Gaetane and Her Struggle for Dignity
In 2017, ATD Fourth World invited people around the world to document real-life “Stories of Change”. These stories are about situations of injustice and exclusion caused by extreme poverty. Written by activists, community leaders, and others, they show that when people work together, real change can happen.
More about “Stories of Change”.
One woman’s struggle for housing leads to a remarkable victory against discrimination towards people in poverty.
By a group of ATD Fourth World Activists and Partners (France)
Friends from ATD Fourth World invited Gaetane and her family to the Christmas party in 2004. After that, she participated in our local group’s activities for some time. Finally, when she trusted us, she told us about her housing difficulties. Looking back later she said:
“I tried to see the mayor twice, but had no luck. The first time, I went for advice on how to get help from social services. But they said the Mayor couldn’t help me. The second time, I went to see him during an open meeting, but he refused to recognize me. He even threatened me if I insisted on meeting with him!
I already had two children placed in foster care. I didn’t want them to take my youngest.
“Then I met ATD Fourth World. I went back to see the Mayor accompanied by someone from ATD who came from a different social class. As if by magic, I was well received. Which just goes to show — shouldn’t a mayor be unbiased and receive everyone?”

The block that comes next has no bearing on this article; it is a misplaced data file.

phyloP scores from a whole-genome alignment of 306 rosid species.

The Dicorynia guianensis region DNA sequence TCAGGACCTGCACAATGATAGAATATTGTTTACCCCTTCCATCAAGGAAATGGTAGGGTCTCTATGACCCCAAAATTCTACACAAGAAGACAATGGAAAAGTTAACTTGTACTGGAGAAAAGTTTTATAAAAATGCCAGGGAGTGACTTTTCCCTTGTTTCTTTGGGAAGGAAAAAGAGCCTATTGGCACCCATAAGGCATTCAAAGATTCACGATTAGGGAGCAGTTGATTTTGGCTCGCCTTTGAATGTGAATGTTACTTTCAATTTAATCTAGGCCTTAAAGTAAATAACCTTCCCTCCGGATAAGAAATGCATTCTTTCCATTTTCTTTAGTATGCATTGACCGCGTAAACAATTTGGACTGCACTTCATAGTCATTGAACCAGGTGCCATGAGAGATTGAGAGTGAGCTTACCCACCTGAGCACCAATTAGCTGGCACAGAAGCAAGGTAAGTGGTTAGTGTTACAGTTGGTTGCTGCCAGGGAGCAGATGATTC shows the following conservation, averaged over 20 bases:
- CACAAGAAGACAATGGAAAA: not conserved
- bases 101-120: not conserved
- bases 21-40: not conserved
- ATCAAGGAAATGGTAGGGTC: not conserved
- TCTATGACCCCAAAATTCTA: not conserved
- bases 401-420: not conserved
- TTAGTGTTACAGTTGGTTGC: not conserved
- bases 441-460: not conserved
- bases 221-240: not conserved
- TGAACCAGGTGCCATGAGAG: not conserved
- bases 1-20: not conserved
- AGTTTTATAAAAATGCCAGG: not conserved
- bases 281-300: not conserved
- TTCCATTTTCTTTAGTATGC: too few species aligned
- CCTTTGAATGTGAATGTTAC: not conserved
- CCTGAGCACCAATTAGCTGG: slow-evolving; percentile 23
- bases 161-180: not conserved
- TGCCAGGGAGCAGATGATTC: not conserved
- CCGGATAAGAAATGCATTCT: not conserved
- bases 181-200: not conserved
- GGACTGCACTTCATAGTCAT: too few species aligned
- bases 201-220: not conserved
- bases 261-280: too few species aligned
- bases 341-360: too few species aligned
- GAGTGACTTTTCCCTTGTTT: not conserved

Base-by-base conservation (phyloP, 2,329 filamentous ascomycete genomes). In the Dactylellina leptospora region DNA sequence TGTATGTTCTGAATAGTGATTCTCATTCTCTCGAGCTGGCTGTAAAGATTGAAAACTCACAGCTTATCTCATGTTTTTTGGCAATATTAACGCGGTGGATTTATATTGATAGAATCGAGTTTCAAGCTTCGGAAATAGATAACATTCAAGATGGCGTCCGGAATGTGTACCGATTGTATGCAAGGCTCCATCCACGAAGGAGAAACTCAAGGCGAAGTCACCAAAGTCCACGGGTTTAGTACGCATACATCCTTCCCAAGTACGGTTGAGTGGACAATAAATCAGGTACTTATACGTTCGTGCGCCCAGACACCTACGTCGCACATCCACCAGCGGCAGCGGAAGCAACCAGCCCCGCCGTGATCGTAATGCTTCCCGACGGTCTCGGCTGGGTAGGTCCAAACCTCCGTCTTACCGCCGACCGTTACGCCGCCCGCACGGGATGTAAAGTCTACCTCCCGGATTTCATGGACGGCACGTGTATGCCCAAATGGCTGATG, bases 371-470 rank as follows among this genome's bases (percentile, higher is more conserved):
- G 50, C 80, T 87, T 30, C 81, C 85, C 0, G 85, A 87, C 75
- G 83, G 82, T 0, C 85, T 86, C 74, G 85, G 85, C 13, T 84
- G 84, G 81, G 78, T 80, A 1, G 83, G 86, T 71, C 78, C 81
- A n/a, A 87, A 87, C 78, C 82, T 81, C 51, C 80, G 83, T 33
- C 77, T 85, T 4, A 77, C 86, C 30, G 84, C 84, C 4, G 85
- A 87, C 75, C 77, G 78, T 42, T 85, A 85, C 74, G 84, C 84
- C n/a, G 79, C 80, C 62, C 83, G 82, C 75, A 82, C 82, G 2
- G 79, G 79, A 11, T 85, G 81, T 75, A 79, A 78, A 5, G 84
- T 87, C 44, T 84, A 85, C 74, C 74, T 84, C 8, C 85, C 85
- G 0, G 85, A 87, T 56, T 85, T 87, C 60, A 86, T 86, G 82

The Mayor wanted to place Gaetane in a public housing centre. She had always refused because it would mean breaking up her family even more. So she completed the paperwork needed to find a home through a private landlord.
Gaetane then took part in ATD “Merging Knowledge”* meetings to discuss foster care with professionals. This allowed her to consider her Non-Institutional Educational Action (AEMO)** adviser in a different light.
As a result, Gaetane felt stronger and more confident. She continued activist work with ATD Fourth World and ran a local group with another person.
Along with other people who were discriminated against because of their poverty, Gaetane testified before the High Authority to Combat Discrimination and Promote Equality (HALDE) in 2014. She described her experience trying to get housing. Because of their efforts to speak up, there was an enquiry that showed there had indeed been discrimination in her case.
On June 14, 2016, after a long battle, discrimination based on social class was officially recognized and banned as the 21st criteria for discrimination forbidden by law in France.
This occurred thanks in part to Gaetane’s testimony before HALDE.
Discrimination on the basis of poverty now even has a name: “povertyphobia”. The name was chosen by ATD Fourth World and announced on October 17, 2016, World Day for Overcoming Poverty.
Sadly, Gaetane is no longer with us. But her courage inspires us to move forward.
*‘Merging Knowledge’ is a dynamic that enables people in poverty to communicate knowledge gained from their life experiences to professionals such as social workers, researchers, or other recognized experts. The combination of different types of knowledge results in more a more comprehensive and inclusive approach to understanding poverty and working to overcome it.
** Non-Institutional Educational Action (AEMO) is a civil judiciary action (ordered by the Juvenile Court Judge) for the benefit of one or more children from the same family. It consists of the intervention of a social worker in the home for a variable length of time.